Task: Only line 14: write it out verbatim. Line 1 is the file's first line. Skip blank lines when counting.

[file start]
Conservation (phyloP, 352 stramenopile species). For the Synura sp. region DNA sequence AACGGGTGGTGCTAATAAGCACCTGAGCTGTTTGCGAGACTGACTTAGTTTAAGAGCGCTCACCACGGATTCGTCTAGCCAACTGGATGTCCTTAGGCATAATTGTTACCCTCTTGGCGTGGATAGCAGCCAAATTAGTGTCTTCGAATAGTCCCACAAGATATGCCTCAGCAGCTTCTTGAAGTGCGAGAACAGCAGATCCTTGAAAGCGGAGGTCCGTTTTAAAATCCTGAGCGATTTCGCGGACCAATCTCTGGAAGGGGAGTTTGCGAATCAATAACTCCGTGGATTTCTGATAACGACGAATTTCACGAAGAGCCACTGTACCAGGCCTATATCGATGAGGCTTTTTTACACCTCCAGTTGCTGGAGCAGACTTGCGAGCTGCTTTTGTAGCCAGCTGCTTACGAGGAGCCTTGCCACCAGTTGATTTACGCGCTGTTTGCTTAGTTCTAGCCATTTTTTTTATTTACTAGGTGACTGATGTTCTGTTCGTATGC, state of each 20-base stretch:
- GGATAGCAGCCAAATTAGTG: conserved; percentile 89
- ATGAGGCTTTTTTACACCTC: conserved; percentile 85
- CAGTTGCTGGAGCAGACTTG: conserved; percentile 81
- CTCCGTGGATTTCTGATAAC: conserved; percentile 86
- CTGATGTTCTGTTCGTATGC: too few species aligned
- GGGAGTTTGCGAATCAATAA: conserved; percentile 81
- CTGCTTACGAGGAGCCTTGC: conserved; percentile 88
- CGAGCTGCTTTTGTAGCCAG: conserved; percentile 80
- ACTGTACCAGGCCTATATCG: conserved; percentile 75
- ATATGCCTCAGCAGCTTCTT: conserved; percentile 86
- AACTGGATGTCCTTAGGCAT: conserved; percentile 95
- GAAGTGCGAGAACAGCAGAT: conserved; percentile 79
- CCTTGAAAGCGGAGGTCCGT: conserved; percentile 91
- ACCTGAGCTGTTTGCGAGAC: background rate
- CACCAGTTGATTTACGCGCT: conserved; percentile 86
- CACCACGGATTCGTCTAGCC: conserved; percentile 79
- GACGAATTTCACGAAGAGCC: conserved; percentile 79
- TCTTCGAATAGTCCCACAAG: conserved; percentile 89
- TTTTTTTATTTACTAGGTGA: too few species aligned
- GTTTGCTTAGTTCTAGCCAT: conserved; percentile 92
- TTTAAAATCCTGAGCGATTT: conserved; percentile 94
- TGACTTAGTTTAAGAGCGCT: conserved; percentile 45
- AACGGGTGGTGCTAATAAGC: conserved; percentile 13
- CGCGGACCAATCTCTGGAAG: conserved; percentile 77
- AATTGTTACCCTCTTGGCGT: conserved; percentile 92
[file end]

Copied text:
- CCTTGAAAGCGGAGGTCCGT: conserved; percentile 91